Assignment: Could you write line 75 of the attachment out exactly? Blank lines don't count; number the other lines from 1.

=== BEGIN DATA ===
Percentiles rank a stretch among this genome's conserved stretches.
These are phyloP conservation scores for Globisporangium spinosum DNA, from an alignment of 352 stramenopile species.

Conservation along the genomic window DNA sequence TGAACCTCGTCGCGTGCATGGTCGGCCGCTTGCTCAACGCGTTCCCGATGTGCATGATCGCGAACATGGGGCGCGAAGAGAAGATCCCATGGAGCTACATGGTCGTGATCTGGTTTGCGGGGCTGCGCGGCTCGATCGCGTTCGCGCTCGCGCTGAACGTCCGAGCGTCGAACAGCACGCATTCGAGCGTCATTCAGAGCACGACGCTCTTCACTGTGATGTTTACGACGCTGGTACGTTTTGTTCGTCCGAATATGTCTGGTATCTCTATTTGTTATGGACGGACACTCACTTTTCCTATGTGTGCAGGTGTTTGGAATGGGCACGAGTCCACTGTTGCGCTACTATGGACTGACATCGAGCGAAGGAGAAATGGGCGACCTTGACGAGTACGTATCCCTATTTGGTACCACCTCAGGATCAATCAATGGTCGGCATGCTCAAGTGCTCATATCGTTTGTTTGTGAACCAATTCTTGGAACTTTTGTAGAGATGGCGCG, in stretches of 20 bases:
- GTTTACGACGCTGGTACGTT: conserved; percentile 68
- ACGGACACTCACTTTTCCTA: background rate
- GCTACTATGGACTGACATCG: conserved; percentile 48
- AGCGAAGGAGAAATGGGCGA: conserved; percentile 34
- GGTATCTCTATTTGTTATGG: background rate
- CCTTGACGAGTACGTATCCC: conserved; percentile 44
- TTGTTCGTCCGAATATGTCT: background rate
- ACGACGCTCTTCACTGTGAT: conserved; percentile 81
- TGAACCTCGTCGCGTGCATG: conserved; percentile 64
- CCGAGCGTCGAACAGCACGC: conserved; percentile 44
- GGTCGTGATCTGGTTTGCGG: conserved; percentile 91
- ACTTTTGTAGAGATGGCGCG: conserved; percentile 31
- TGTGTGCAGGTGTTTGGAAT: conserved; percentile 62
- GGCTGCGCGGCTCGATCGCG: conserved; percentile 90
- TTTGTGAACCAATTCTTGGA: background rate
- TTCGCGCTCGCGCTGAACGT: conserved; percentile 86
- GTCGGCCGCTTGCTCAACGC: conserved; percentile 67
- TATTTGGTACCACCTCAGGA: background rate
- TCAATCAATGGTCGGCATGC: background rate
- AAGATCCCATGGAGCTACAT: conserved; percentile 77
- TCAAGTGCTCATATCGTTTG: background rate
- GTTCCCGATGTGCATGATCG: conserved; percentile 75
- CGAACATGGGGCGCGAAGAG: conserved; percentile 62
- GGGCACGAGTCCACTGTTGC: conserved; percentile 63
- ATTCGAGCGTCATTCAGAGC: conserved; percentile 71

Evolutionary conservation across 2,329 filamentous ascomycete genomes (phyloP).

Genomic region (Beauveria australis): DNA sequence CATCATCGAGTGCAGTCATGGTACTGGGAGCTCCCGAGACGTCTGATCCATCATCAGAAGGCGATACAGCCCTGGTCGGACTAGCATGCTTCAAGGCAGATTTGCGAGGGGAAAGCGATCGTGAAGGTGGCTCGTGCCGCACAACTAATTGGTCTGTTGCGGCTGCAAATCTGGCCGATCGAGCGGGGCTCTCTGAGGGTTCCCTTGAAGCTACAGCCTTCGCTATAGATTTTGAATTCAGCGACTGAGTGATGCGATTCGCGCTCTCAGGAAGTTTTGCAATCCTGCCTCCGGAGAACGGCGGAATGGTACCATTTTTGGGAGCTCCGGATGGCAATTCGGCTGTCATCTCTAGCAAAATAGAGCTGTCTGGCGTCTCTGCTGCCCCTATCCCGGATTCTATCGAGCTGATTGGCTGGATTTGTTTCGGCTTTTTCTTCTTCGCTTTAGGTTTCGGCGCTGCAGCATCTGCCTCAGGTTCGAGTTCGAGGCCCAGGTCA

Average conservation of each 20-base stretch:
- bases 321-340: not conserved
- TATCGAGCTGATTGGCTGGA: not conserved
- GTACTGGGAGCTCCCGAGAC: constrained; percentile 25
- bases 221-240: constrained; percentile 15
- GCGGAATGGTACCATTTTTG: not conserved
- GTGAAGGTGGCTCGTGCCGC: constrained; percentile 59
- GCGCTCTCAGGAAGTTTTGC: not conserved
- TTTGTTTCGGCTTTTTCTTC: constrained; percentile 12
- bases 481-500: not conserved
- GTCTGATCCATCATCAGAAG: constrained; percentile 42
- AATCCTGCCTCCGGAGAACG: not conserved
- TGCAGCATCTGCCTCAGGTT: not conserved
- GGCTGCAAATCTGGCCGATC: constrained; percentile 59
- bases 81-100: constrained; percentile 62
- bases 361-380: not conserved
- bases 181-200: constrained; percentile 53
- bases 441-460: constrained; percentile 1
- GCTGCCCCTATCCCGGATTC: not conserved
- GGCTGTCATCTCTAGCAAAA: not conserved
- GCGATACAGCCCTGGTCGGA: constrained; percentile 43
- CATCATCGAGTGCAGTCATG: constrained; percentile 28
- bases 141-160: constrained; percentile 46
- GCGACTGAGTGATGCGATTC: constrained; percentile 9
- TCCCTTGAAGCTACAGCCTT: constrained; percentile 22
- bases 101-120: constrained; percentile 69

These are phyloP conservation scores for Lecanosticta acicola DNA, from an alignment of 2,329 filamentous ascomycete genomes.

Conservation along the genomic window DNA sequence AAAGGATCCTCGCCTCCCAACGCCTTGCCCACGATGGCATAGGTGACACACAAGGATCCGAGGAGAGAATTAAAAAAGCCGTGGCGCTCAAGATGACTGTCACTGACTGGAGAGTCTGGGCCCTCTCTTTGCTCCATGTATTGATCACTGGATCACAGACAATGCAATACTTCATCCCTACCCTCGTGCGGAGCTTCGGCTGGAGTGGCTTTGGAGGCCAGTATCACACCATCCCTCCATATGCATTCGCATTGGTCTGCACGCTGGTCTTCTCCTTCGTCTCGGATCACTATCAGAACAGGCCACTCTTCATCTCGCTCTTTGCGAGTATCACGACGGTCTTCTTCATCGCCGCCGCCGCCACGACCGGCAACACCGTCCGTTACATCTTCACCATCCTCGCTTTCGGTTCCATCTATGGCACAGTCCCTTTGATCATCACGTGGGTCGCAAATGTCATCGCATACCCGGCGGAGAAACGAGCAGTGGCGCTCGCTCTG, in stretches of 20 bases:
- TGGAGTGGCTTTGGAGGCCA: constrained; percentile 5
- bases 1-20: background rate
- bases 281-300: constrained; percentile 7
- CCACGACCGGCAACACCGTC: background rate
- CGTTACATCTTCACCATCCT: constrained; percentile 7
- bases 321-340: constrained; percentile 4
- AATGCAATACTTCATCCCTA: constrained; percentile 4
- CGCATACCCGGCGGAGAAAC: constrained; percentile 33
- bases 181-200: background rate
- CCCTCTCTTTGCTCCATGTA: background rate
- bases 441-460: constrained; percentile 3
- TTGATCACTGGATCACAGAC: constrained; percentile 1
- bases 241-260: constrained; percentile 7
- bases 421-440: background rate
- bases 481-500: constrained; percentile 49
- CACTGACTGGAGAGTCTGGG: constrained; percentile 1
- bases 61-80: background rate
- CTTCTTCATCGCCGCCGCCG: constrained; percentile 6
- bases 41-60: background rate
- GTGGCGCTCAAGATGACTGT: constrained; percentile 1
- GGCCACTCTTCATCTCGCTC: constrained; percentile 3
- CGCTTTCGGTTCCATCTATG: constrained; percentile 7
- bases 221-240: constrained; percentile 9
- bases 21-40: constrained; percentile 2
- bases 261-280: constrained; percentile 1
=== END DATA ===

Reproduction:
- bases 61-80: background rate